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  1. Causes of decreased T4 to T3 conversion
    • Nonthyroid illnesses
    • Drugs: propranolol, corticosteroids, propylthiouracil, amiodarone
  2. TSH
    • -under thyrotropin-releasing hormone influence
    • -stimulates - iodine uptake, organification
    • -T3 & T4 are bound to thryoxine-binding globulin (TBG), transthyretin, albumin
    • -estrogens, corticosteroids affect levels of TBG w/o affecting free levels of hormone
  3. Hypothyroid screening (TSH screening)
    • women aged >50
    • high risk pop:
    • -FHx of hashimoto/graves
    • -other autoimmune dx - e.g. type 1 dm
    • -hx of prior thyroid dysfn
    • -iodine-deficient region of world
    • -women anticipating/are pregnant
  4. 1. Primary hypothyroidism
    2. Subclinical hypothyroidism
    3. Secondary hypothyroidism
    4. Thyroid peroxidase antibody
    5. Thyroglobulin
    • 1. decreased T4 -> increased TSH
    • 2. normal T4 -> increased TSH
    • 3. decreased T4 -> decreased/not elevated TSH
    • 4. autoimmune thyroid disease -> Hashimoto's marker
    • 5. protein in follicles stores - elevated in hyperthyroidism and destructive thyroiditis - useful in determining exogenous toxicity
  5. Thyrotoxicosis
    • = hyperthyroidism (Graves Disease most common) or thyroiditis
    • -rare: hot adenoma, multinodular goiter, tsh consumption, struma ovarri
    • -lithium and amiodarone can induce thyroditis
  6. Caused or aggravated by thyrotoxicosis
    A. Fib, osteoporosis, weight loss, anxiety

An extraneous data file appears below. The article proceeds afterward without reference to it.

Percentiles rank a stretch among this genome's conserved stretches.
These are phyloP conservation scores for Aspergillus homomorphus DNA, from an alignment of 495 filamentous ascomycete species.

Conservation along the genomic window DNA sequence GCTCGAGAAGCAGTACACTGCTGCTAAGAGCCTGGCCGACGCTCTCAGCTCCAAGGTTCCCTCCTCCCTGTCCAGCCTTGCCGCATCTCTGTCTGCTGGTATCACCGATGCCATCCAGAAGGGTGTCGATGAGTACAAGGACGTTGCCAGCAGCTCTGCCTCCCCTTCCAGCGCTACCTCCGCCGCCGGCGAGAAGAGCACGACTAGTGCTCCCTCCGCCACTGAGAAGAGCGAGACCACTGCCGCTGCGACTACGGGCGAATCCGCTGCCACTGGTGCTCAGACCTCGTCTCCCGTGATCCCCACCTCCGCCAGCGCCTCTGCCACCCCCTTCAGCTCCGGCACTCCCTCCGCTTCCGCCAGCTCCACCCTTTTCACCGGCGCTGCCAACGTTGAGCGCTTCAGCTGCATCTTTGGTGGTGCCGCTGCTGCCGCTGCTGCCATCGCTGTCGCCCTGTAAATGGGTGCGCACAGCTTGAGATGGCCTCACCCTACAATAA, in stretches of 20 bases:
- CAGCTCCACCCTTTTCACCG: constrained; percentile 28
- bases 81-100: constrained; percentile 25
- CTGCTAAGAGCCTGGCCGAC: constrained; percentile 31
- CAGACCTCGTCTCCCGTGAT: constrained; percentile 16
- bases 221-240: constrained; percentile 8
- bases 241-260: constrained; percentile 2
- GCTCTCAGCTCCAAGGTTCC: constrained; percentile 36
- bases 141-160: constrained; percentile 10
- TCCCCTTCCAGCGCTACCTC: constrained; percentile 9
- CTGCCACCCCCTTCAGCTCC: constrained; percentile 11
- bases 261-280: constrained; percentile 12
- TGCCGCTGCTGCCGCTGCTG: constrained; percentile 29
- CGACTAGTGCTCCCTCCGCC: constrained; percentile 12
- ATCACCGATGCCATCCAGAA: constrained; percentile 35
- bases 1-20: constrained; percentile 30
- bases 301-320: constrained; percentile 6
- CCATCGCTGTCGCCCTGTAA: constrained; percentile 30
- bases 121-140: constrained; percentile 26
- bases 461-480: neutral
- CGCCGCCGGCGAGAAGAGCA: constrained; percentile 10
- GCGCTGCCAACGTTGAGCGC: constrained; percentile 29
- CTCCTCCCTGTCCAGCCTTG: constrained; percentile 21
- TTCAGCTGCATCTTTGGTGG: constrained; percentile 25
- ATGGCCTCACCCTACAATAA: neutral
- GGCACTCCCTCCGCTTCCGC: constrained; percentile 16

-s+s: nervousness, sweating, heat intolerance, palpitations, fatigue, weight loss, afib, tachy, goiter, tremor, proptosis, lid leg, pretibial myxedema
  7. Hypothyroidism
    Sluggish affect, depression, fatigue, cold tolerance, weight gain, alopecia, coarse dry hair, periorbital puffiness, bradycardia, slow mvmt/speech
  8. T3 Thyrotoxicosis (subclinical hyperthyroidism)
    • -suppressed TSH, normal T4
    • -get serum t3 level
    • -usu toxic multinodular goiter
  9. Radioactive Iodine Uptake and Scan
    • -used to differentiate between thyrotoxicosis and thyroditis
    • -elevated and diffuse - graves
    • -normal/elevated focal area - nodule
    • -low/absent - thyroiditis
  10. Thyroid Nodules
    • Cancer risk:
    • 1. young age (<30 years)
    • 2. male sex
    • 3. a history of head or neck irradiation
    • 4. fhx
    • 5. rapid nodule growth, larger nodules, and hoarseness.

    Hot nodules are rarely malignant

    -if euthyroid w/ nodules - U/S; >1cm should be biopsied (10-15% risk of ca), else may be if cancer rfs
  11. Thyrotoxicosis Treatment
    Methimazole is generally recommended as first-line antithyroid therapy, as propylthiouracil has been associated with elevated aminotransferase levels and a higher rate of serious adverse effects on the liver than occur with methimazole. An exception is women who are in the first trimester of pregnancy, during which methimazole has been associated with possible teratogenicity. Propylthiouracil is also preferred in patients with an allergy to methimazole. With either drug, patients should be counseled about the risk of the rare but severe side effects of agranulocytosis, hepatitis, and vasculitis. Rarely, severe hepatic necrosis has been reported, predominantly with propylthiouracil.
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2013-02-12 02:17:29

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